THERE are areas of policy where it is possible to claim that under other measures outcomes would look less poor, or that events outwith all control made matters worse, or even – admitting some culpability – that government made errors, but can set matters right. Then there are cases of outright, utter, shameful failure for which government, and government alone, must shoulder the blame.

The figures from the National Records of Scotland (NRS) on drug deaths are the latter. They are profoundly shocking; they are a colossal record of wasted lives, misery and emotional and social costs, and they damn the Government, which has not only failed to tackle an obvious blight, but by neglect, incompetence and obduracy made matters considerably worse.

Worse than at any point since records began. Worse by far than any other country in any part of Europe: around 10 times worse, per capita, than the EU as a whole. Worse – three and a half times worse – than the rest of the UK. Worse for the most deprived, who are 18 times more likely to die than the more affluent. Almost three times worse than a decade earlier.

This is not merely “challenging”, as Humza Yousaf put it, or a matter of “taking an eye off the ball”, as Nicola Sturgeon disgracefully described it recently. It is a subject that has been a clear public health emergency for the whole of the SNP’s period in office. Health policy, being entirely devolved, is completely within Holyrood’s control, and its responsibility alone, and has been for 14 years of SNP rule.

Not just opposition parties, but almost every group involved in drug policy and treatment continually warned that the Government’s policies were not only inadequate but counter-productive. It’s a story that media, and this newspaper in particular, has had near the top of the news agenda for the past seven years – not least because matters have been getting obviously and steeply worse all that time.

For the First Minister to claim that these figures “pre-date actions set out at start of year” and that the Government “does not shirk the responsibility” would almost be laughable were the reality not so horrifying. She was warned in 2015 that cutting £15 million from funding would be disastrous. The following year saw an immediate rise in deaths of 23 per cent, and the dismal landmark of a doubling of deaths over the previous decade. The NRS figures document more than 5,000 deaths since that cut was introduced; 1,339 of them last year.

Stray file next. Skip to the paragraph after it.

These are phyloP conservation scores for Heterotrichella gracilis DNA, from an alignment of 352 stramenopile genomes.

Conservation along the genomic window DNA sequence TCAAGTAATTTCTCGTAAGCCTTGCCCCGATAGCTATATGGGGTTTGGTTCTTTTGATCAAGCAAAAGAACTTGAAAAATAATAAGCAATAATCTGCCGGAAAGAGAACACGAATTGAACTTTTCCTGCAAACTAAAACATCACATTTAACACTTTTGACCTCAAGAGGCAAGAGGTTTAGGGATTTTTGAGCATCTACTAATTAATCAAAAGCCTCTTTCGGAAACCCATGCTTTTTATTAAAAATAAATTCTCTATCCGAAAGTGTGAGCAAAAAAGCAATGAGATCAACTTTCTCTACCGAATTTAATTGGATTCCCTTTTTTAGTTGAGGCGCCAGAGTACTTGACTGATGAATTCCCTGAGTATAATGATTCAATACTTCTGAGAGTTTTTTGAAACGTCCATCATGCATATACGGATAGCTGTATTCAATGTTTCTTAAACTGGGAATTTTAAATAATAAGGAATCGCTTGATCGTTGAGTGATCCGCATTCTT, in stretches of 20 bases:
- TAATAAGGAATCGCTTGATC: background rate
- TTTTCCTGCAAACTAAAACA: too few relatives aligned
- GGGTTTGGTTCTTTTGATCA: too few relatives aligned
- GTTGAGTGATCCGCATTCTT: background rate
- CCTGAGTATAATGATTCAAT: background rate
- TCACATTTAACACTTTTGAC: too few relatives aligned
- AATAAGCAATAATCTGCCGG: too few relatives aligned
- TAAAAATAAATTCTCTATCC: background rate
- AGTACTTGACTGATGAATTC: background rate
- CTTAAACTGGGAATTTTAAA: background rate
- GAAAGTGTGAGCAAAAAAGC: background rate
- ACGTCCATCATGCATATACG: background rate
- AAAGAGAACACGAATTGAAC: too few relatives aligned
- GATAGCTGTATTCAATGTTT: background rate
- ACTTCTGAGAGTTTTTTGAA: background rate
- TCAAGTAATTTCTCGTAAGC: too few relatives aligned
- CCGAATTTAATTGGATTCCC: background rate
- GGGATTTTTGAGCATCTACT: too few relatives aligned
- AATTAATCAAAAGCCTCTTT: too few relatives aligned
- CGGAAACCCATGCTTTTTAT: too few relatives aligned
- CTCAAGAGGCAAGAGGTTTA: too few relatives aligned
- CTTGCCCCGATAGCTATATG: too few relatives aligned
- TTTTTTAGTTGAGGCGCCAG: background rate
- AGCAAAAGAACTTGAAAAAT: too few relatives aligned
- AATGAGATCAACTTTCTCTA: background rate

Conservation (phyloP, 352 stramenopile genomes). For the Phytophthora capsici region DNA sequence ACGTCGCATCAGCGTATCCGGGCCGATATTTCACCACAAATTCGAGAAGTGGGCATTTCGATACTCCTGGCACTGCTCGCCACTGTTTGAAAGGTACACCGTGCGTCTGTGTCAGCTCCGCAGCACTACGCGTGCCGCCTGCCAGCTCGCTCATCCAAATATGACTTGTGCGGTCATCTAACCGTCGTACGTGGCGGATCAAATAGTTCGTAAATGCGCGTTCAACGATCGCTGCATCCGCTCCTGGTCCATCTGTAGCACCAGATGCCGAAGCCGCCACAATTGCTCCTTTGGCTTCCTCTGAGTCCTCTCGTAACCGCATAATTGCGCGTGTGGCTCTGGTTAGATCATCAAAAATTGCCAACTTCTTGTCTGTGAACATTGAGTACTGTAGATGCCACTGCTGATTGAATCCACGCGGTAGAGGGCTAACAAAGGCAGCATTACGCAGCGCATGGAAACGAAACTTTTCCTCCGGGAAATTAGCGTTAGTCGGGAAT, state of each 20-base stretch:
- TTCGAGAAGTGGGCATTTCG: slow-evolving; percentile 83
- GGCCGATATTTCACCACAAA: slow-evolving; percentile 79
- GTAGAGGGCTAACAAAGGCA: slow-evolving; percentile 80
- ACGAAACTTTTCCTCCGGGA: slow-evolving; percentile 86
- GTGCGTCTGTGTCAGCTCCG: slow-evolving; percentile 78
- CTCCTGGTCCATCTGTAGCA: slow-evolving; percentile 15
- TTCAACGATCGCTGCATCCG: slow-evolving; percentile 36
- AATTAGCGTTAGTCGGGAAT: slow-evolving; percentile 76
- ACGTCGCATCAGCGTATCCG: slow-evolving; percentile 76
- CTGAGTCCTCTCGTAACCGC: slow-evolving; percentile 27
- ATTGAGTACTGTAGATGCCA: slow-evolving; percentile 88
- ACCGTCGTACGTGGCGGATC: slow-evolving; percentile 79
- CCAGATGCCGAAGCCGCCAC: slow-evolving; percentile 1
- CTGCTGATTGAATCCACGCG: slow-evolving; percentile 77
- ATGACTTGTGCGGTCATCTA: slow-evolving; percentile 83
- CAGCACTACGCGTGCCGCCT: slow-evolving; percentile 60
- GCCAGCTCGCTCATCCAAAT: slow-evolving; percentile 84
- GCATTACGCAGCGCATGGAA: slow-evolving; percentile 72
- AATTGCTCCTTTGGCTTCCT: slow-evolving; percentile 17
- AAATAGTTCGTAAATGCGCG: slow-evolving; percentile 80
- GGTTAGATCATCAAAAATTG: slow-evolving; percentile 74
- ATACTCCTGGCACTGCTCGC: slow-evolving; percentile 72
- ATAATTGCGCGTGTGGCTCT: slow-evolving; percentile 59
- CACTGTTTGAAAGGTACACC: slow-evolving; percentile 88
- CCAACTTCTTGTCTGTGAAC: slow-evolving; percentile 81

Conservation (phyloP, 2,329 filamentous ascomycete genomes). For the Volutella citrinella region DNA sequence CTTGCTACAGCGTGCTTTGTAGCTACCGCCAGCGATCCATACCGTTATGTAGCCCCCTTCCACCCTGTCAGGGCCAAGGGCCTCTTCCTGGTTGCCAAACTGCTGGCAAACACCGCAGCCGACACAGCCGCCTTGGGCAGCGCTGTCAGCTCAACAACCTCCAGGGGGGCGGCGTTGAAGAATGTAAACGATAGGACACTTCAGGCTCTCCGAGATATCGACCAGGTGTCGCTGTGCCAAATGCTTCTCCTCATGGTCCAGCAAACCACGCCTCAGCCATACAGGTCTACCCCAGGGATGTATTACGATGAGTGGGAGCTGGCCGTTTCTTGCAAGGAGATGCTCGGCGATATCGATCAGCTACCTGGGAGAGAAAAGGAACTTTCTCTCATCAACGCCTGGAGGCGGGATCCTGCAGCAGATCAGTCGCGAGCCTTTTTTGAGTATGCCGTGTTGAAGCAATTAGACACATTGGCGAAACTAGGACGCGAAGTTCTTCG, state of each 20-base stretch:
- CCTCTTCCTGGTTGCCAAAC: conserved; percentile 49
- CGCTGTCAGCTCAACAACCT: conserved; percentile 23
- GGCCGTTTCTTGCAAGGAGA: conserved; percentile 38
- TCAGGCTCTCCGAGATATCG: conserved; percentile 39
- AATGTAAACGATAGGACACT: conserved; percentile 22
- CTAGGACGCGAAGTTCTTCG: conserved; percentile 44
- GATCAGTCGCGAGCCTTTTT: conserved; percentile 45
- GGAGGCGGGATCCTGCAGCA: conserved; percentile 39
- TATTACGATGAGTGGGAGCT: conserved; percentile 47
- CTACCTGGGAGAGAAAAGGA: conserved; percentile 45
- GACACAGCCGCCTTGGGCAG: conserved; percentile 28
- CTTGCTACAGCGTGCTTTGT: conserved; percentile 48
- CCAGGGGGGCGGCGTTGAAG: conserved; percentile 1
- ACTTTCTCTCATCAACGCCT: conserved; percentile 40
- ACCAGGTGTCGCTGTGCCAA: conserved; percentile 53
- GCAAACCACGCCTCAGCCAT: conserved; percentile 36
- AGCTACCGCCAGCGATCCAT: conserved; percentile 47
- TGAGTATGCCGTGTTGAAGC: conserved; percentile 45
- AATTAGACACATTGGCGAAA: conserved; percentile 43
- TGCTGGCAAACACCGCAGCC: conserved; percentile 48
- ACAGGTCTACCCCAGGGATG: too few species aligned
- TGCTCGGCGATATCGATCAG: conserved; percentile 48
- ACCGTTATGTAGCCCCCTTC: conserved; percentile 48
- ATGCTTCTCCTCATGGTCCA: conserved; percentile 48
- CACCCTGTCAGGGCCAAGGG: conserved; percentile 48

Yet the Government continually failed to change course. In the last year, there have been belated attempts to wake up: Joe Fitzpatrick’s departure from the public health brief, the appointment of Angela Constance to the new post of drugs minister, a taskforce and a pledge to reverse some of the cuts. But the First Minister – though even she has finally had to concede that the current position is “indefensible” and “a national disgrace” – still prefers to obfuscate and deflect by talking about drug laws being reserved to Westminster.

That is, bluntly, an irrelevance. There are compelling arguments for legal reform in the UK, and indeed internationally, but whether measures such as “safe rooms” would greatly improve matters is not what is at issue.

All other European countries, with a wide range of laws and approaches, have a fraction of Scotland’s deaths. All other parts of the UK, which share exactly the same laws, have death figures dwarfed by ours. The reason for that cannot be Holyrood’s lack of powers, even if you think that might improve matters. It must inescapably be that our Government is doing something wrong that theirs are not.

Drug abuse not only needlessly cuts lives short; it devastates families, blights our cities, contributes to crime and deprivation and has enormous economic costs. These figures are a tragedy, a disgrace, and a clear-cut indictment of a Government that has – despite constant warnings – largely ignored the issue or attributed blame anywhere other than where it rests: with their abject failure.